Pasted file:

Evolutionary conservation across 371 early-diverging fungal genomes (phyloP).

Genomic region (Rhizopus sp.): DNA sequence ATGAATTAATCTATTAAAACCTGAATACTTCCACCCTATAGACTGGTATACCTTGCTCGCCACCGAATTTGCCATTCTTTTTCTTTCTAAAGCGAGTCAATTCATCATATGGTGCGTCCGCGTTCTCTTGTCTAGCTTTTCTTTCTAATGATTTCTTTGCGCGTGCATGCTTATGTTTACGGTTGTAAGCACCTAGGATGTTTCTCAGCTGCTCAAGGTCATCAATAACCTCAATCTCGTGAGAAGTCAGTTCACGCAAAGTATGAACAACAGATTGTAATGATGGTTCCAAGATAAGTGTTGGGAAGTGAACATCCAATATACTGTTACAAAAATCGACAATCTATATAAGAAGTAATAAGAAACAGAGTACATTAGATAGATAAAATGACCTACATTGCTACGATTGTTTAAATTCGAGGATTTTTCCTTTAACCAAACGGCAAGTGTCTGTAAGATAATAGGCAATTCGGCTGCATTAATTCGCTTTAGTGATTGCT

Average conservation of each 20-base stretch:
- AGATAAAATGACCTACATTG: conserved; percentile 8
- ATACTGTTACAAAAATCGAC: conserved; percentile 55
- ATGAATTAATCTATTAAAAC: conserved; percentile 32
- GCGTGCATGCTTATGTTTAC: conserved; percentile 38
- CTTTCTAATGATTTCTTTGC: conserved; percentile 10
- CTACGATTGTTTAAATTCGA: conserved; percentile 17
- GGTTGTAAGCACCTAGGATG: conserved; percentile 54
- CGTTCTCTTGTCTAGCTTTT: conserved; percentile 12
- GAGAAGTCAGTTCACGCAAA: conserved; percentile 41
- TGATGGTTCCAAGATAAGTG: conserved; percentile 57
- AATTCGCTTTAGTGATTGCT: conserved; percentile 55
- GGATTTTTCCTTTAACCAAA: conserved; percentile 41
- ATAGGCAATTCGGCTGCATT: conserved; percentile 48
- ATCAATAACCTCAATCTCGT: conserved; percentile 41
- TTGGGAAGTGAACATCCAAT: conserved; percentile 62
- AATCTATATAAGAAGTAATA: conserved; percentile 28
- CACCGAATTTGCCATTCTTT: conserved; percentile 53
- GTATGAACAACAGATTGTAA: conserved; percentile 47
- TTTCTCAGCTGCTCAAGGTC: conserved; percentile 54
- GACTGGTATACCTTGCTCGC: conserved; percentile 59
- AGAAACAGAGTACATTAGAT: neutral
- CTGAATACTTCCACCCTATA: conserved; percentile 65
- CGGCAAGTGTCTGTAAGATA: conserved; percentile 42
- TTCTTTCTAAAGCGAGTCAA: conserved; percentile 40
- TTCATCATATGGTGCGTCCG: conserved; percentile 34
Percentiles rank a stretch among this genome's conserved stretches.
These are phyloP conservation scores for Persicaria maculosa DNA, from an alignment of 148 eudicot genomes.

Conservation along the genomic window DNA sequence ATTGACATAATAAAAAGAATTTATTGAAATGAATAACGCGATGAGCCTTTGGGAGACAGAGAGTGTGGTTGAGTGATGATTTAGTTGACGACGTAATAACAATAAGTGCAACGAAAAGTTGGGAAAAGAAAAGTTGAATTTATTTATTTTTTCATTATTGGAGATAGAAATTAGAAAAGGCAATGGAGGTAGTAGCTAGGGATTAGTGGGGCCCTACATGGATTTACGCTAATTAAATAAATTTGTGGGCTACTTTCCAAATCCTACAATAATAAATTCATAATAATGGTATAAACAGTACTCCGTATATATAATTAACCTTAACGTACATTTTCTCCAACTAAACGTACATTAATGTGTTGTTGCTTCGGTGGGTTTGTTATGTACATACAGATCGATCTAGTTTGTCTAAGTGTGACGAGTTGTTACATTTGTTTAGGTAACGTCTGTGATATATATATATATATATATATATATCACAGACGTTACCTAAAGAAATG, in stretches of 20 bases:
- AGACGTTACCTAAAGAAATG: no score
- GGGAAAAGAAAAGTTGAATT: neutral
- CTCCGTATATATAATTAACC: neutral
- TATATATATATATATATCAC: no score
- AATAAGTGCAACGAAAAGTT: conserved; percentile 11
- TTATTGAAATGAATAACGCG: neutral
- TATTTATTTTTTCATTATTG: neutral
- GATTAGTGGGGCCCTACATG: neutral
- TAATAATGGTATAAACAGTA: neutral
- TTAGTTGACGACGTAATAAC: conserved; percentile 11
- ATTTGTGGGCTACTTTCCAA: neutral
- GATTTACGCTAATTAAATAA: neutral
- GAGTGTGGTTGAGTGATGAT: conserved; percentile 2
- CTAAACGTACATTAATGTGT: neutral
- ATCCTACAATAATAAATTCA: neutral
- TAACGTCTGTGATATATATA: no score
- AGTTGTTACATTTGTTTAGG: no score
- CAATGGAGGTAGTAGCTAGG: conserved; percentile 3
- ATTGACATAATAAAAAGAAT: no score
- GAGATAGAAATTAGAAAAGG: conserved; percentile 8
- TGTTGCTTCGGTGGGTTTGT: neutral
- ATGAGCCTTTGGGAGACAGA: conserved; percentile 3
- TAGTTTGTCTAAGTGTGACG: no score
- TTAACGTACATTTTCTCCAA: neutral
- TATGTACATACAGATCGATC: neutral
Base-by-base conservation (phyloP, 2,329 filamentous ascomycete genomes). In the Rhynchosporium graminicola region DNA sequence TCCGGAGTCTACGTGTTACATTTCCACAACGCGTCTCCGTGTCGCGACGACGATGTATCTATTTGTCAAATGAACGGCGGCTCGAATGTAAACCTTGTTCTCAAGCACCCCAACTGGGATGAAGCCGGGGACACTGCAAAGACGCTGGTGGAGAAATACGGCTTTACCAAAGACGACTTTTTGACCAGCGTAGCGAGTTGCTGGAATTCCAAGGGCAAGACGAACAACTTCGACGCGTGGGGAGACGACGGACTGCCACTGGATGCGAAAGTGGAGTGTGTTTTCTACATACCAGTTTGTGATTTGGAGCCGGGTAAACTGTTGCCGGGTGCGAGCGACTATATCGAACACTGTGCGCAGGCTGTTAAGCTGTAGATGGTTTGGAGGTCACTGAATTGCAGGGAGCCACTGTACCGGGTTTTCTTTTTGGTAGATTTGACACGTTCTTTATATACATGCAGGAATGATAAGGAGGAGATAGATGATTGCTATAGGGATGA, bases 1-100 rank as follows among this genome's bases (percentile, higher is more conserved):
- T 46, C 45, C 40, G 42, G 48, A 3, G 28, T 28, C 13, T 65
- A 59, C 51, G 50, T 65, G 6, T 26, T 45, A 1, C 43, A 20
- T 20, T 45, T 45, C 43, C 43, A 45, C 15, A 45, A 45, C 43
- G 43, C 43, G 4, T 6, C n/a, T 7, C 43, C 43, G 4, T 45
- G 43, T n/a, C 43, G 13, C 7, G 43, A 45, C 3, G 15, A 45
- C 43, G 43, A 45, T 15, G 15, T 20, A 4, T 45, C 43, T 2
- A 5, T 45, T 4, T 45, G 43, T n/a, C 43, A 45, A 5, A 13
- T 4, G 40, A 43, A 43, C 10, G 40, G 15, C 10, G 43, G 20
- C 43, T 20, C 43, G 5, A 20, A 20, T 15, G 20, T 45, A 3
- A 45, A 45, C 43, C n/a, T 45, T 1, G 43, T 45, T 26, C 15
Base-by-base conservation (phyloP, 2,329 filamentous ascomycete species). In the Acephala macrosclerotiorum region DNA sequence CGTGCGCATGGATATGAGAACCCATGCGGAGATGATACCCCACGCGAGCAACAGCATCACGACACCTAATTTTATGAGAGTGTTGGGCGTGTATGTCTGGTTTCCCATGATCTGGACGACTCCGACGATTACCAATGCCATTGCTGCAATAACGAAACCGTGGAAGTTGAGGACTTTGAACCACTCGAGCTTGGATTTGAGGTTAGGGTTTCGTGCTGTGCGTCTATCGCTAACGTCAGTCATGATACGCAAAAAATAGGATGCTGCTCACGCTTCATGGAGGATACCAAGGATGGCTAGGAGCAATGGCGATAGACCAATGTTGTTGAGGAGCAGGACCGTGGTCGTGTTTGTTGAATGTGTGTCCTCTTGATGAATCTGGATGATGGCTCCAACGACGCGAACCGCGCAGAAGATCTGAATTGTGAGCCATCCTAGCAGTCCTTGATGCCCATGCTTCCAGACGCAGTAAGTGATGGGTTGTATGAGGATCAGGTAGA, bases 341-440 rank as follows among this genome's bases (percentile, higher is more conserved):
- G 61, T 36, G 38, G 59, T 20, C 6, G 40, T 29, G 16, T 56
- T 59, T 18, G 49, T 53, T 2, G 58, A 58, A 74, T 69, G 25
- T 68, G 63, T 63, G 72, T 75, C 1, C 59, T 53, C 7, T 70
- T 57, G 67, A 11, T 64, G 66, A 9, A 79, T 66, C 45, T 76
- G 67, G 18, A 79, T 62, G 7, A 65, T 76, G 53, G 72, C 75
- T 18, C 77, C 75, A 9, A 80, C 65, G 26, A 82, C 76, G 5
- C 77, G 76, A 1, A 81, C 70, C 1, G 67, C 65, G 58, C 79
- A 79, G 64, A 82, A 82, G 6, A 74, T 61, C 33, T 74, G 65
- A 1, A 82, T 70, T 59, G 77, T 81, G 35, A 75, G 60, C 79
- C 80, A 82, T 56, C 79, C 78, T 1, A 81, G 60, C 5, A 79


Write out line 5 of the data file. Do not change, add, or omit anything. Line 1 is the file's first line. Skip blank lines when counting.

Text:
- ATACTGTTACAAAAATCGAC: conserved; percentile 55